Zebrafish wnt2bb mutants initially fail to form a liver, but surprisingly the liver eventually forms in a majority of these embryos which then develop into fertile adults. This unexpected result raised the possibility that identifying the mechanisms of liver formation in wnt2bb mutants could provide insights into the poorly understood yet general principle of regulative development, a process by which some cells can change fate in order to compensate for a deficiency. Here, we identify two factors that underlie the regulative capacity of endodermal tissues: an intrinsic factor, Sox32, a transcription factor of the SoxF subfamily, and an extrinsic factor, Fgf10a. sox32 is expressed in the extrahepatic duct primordium which is not affected in wnt2bb mutants. Blocking Sox32 function prevented liver formation in most wnt2bb mutants. fgf10a, which is expressed in the mesenchyme surrounding non-hepatic endodermal cells, negatively impacts the regulative capacity of endodermal tissues. In Wnt/β-catenin signaling deficient embryos, in which the liver completely fails to form, the repression of Fgf10a function allowed liver formation. Altogether, these studies reveal that there is more than one way to form a liver, and provide molecular insights into the phenomenon of tissue plasticity.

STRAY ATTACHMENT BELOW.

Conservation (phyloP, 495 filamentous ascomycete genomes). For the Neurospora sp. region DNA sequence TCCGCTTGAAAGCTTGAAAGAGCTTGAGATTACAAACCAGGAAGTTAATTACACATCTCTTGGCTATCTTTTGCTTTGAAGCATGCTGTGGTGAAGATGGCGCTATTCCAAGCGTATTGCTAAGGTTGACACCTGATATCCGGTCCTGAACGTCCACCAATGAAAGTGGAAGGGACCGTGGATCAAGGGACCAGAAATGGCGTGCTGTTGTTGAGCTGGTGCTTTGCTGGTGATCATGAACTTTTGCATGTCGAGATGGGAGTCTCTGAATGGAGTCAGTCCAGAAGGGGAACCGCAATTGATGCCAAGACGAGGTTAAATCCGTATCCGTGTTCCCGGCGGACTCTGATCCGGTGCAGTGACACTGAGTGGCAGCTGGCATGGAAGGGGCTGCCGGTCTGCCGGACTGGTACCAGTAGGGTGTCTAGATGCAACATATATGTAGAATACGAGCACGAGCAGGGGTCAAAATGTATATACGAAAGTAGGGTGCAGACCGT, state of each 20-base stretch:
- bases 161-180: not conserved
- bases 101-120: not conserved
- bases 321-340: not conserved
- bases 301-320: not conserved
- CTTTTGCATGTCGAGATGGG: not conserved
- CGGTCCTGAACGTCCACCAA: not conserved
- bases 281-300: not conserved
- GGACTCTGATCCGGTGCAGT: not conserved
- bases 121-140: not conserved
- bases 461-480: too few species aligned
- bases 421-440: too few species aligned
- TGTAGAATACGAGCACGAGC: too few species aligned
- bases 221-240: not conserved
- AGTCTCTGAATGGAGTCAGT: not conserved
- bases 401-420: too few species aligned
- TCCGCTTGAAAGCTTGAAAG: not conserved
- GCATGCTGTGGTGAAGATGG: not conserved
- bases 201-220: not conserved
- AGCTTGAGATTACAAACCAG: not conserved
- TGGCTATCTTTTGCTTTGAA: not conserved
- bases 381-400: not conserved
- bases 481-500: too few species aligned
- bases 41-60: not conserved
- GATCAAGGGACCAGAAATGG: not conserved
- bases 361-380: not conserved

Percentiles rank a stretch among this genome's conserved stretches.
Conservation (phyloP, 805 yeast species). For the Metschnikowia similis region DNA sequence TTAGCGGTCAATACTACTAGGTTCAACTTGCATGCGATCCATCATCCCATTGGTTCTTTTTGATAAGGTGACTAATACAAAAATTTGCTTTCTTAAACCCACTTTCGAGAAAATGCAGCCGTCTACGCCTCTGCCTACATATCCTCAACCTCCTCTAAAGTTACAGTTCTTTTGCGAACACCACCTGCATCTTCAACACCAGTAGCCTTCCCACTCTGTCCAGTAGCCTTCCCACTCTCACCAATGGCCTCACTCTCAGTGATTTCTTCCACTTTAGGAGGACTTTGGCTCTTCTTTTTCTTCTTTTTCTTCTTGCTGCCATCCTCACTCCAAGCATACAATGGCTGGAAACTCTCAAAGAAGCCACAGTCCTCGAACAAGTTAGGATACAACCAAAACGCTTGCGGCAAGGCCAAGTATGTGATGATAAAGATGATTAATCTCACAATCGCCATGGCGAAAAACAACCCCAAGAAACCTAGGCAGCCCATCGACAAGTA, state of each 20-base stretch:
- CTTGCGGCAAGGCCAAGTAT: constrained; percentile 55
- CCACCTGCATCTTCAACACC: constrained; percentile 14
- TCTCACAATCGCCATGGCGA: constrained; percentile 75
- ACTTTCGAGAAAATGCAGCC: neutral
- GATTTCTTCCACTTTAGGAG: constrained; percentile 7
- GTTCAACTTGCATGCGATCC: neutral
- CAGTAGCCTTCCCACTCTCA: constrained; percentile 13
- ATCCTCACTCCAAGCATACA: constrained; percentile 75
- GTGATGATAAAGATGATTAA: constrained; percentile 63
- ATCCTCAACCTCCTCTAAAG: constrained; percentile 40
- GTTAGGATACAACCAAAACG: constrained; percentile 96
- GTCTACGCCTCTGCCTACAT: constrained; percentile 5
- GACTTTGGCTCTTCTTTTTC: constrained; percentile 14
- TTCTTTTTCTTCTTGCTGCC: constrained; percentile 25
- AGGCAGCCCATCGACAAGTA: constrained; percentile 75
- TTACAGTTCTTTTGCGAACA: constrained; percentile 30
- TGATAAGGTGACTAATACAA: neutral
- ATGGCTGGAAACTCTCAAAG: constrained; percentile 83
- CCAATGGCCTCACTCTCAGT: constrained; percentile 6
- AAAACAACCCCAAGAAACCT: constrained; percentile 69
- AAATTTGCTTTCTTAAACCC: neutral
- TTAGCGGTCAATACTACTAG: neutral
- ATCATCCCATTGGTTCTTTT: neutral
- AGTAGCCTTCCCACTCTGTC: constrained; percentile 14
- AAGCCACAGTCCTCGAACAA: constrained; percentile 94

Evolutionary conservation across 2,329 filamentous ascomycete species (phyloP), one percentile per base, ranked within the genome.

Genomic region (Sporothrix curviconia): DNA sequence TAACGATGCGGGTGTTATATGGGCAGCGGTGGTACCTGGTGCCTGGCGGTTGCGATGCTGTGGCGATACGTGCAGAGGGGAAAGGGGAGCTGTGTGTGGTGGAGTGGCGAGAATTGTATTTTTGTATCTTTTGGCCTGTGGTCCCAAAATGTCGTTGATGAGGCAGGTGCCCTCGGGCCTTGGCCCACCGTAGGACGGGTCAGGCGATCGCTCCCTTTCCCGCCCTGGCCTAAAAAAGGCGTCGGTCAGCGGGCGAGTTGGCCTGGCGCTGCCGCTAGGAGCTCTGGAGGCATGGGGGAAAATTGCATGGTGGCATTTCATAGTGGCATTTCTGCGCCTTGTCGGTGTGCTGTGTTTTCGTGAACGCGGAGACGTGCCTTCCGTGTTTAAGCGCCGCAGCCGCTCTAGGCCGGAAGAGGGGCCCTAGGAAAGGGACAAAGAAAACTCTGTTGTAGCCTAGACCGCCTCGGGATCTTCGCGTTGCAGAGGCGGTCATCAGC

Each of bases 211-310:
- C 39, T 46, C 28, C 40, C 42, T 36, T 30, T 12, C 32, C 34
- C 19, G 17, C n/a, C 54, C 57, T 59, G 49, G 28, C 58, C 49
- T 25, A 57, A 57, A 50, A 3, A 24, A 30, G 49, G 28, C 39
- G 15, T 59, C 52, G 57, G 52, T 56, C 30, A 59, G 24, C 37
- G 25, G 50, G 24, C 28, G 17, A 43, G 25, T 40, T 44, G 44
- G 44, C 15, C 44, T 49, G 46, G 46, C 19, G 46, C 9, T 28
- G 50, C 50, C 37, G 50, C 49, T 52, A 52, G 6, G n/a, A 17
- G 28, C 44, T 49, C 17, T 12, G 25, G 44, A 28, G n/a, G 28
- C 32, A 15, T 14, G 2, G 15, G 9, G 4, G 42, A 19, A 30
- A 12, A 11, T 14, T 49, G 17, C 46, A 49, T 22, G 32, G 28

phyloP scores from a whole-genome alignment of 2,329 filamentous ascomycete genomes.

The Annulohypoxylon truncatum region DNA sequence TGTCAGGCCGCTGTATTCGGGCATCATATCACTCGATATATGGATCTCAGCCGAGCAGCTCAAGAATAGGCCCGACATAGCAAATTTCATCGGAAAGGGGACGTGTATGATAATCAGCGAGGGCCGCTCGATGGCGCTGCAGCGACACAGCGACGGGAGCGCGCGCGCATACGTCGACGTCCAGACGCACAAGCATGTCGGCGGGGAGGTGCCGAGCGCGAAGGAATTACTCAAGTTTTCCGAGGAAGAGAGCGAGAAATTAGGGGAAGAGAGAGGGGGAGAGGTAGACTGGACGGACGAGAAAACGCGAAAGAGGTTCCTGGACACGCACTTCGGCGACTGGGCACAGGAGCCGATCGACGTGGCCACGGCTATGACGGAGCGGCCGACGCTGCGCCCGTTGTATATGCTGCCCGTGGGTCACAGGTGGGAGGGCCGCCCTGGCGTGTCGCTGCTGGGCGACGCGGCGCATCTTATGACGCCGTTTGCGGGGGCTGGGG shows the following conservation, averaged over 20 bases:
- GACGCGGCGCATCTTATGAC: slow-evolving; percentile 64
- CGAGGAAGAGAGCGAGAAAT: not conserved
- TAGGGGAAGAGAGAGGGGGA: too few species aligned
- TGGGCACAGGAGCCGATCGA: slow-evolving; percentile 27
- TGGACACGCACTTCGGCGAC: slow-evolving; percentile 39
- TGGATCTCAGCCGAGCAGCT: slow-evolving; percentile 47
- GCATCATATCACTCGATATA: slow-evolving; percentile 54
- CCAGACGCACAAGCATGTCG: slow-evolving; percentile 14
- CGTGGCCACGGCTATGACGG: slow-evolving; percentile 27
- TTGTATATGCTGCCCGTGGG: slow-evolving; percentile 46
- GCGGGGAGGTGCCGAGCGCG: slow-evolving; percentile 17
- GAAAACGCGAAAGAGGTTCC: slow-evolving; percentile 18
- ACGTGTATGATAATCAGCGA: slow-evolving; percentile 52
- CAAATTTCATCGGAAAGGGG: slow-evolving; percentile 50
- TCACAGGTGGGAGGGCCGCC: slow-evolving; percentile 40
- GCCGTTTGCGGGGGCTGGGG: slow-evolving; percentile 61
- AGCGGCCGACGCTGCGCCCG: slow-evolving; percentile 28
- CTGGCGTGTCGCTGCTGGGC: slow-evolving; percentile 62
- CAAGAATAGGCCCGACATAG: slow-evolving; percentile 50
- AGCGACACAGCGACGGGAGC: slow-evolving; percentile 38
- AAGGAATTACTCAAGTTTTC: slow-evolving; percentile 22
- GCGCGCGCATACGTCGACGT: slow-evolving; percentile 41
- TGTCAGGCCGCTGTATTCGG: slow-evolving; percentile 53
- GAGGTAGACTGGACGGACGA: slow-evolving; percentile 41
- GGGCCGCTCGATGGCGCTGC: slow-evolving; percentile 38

Keywords: sox17, sox32, fgf10a, developmental plasticity, endoderm, zebrafish